Seven Time NASCAR Sprint Cup Champion!
It must be my year for sports winners. First, my Cubbies lifted the curse and tonight Jimmie Johnson won his Seventh NASCAR Championship. Seven! The only others to do that are Dale Earnhardt and Richard Petty. Both names that even people who don't care about NASCAR are likely to recognize. That is impressive company and he has a chance to move ahead of them both if he can get Eight.

But, I get ahead of myself. I just want to enjoy Seven.

I've been a fan of Jimmie's since his rookie year in 2002. I've told the story many times because it's so quintessentially me. I was dating a guy who was really into NASCAR. Really. Into. So, I thought I would get on the bandwagon so we would have something to enjoy together.

During the fall race at Phoenix International Raceway, I started my research. It made sense to pick a rookie so that I would have someone to follow for a long time. It also made sense to pick someone good so I looked at earnings for the year so far. That took it down to Jimmie and Ryan Newman. The deciding factor came from looking at their pictures. Jimmie was, and is, better looking so he became "my" driver.

When I told the guy I was dating that I picked a driver, he was excited. When I told him it was Jimmie, he was less so. His exact reaction was "I wish you had picked someone better."

We are no longer dating.

OK, the no longer dating had nothing to do with Jimmie. But, it's been really fun over the years to mention Jimmie's championships or just flash him a digital representation of the number from across the room when we run into each other. A better person might not mention that his driver never won a championship but we all know I'm not that better person.

I've spent countless hours pacing, screaming and silently praying to the racing gods over the years while watching races. I've gone to races and also screamed myself silly. I even missed the beginning of a house concert with Jim Hoehn so I could watch the end of a deciding race (he was totally cool with it because Jim Hoehn is totally cool).

But, over the past few years, my race watching has diminished because of, well, life. In fact, I hadn't watched a complete race so far this season. However, I was in for the long haul on this one and even pulled out one of my Jimmie shirts to wear. I may never take it off now.

For those that don't know, they changed the championship structure (again) and there were four drivers still eligible to win. It all came down to finishing ahead of the other three in this final race. The bad part of that was that Jimmie's car just didn't have it. Despite working his way up from the back of the field, he couldn't get past the others.

Until, fortune stepped in. Well, fortune in the form of Carl Edwards blocking Joey Logano with ten laps to go which took Edwards out of the race and put Logano behind Jimmie. Couple of restarts later and Jimmie pulled away from Kyle Busch (the other of the four) and won the race and his Seventh Championship.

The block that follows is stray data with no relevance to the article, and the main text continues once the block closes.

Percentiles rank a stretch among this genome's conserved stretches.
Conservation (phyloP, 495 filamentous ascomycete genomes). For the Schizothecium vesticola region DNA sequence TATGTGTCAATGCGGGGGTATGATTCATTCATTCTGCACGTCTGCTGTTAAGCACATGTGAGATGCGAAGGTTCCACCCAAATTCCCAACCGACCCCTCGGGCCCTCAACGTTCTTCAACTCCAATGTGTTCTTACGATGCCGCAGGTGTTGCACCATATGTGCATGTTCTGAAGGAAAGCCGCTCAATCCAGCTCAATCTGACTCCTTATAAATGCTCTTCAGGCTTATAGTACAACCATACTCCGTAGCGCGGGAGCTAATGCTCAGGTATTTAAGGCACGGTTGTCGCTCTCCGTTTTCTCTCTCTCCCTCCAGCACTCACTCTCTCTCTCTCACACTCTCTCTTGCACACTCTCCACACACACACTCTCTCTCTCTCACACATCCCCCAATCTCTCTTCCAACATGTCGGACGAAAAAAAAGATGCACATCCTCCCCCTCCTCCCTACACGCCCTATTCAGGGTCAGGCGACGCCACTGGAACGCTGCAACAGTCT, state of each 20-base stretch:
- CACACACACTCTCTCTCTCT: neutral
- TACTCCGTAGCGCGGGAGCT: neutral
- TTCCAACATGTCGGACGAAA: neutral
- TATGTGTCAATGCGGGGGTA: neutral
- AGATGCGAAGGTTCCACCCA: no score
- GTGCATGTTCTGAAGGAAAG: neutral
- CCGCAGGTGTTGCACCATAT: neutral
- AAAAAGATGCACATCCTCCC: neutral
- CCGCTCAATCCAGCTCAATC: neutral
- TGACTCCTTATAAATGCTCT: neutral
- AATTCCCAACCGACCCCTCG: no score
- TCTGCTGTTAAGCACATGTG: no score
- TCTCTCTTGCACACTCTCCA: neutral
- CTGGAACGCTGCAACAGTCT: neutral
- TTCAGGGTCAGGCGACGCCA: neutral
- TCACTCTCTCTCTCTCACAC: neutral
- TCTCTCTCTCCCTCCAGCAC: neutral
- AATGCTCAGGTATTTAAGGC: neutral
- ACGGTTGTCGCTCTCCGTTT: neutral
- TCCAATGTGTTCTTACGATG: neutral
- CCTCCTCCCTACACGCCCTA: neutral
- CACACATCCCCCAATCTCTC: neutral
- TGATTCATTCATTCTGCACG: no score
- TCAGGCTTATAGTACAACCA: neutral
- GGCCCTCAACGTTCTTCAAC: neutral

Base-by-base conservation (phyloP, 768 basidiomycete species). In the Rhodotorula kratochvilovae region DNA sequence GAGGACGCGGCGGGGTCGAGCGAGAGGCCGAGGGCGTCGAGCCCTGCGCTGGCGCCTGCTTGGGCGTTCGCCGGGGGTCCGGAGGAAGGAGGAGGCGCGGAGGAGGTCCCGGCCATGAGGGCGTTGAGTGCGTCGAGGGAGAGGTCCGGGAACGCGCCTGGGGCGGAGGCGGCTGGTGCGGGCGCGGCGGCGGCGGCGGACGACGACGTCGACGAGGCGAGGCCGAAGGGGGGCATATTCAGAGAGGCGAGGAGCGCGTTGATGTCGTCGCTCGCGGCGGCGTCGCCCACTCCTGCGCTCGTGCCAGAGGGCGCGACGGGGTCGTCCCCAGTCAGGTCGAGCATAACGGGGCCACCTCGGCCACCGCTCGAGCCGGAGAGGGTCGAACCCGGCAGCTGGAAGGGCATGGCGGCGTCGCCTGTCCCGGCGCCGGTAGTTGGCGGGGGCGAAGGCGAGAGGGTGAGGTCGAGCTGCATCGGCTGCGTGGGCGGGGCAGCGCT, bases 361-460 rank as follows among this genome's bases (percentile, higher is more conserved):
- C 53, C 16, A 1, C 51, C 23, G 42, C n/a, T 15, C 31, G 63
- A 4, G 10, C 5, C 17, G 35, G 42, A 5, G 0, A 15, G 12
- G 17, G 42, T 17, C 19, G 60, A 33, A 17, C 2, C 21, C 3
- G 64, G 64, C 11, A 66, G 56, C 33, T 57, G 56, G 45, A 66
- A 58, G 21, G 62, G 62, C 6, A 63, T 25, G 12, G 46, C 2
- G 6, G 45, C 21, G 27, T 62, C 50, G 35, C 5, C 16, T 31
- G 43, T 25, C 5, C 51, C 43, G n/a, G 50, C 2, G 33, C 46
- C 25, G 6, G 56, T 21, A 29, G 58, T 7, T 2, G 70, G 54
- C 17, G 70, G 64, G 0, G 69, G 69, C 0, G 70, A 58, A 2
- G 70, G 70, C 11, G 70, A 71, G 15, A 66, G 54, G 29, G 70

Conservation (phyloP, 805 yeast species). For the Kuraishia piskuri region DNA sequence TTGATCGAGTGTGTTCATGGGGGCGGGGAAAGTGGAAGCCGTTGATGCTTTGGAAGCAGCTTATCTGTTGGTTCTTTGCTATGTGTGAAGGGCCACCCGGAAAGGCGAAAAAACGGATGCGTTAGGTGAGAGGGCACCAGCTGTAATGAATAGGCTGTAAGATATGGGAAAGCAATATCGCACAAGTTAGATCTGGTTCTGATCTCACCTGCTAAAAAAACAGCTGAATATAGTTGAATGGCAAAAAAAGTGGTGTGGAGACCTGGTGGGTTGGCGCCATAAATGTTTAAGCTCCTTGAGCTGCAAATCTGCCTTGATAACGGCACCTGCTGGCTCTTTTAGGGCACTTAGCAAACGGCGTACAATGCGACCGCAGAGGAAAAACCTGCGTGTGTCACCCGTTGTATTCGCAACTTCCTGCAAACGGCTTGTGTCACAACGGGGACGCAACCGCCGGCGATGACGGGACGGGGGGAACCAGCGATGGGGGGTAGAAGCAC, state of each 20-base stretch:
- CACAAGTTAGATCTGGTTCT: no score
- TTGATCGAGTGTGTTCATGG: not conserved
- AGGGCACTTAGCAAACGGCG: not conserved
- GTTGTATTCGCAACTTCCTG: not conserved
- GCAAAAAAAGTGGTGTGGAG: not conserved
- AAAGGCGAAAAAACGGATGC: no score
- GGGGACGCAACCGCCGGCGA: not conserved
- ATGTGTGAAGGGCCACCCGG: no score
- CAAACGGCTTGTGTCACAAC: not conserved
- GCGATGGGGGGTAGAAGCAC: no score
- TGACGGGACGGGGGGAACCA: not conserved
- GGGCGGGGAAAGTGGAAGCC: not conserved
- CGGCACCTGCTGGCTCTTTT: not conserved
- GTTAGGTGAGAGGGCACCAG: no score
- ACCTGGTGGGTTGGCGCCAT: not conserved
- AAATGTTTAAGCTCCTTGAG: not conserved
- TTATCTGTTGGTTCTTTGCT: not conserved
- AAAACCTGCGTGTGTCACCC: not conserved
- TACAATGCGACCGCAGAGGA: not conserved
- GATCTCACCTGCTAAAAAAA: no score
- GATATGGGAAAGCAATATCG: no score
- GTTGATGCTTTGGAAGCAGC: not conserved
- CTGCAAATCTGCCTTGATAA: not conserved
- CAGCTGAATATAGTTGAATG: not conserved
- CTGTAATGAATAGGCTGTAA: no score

Seven. What a lovely number.

I know people will say he got lucky. And, he did in this race. But, it wasn't luck that got him into one of those final four spots. It was great driving, a great crew chief, great ownership and a great crew.

Great job, team 48! Hey, there's an 8 in there...maybe that's a sign of things to come? I sure hope so!


Holy, Cow!

I've been in Key West before during the World Series. As I recall, we might have stopped in to a bar to check out part of a game here or there. But, I never really cared who won because my team wasn't in it.

Until this year!

We were at an event during Game 7 and I kept sneaking peeks at my phone for a score check. I felt pretty good about it all when it was 5-1 and even offered to stay for a Q&A session if my friend Jim wanted to but he was a great human and said, "I think we should go watch the game."

By the time we got to the sports bar to watch the game, it was 5-3. Yikes.

We bellied up to the bar next to my new best friend in a Cubs jersey and watched every play with great anticipation. A text from friends during the rain delay led us to the next bar.

My new best friend in the Cubs jersey said, "No offense, but I'm happy you're leaving. Things started going bad when you got here."

I couldn't blame him.

We pulled in to the next bar and the game was just going again. Despite one of my friends trying to jinx it, the Cubs won.

The Cubs won the World Series.

The Cubs won the freaking World Series!

Yep, still amazed when that thought randomly comes in to my head.

I admit it, I cried. I've been a life long fan. I told my son one of the rules he had to follow in life was to be a Cubs fan, that's how hard core I am.

But, I'm not as big of a fans as my friend Pabla. She and her family are SERIOUS fans. Let's just say she was crying a little more than I was. But, it was completely understandable.

Because, the Cubs won the freaking World Series!

Happy, happy fans!


This Is How Fat Thinks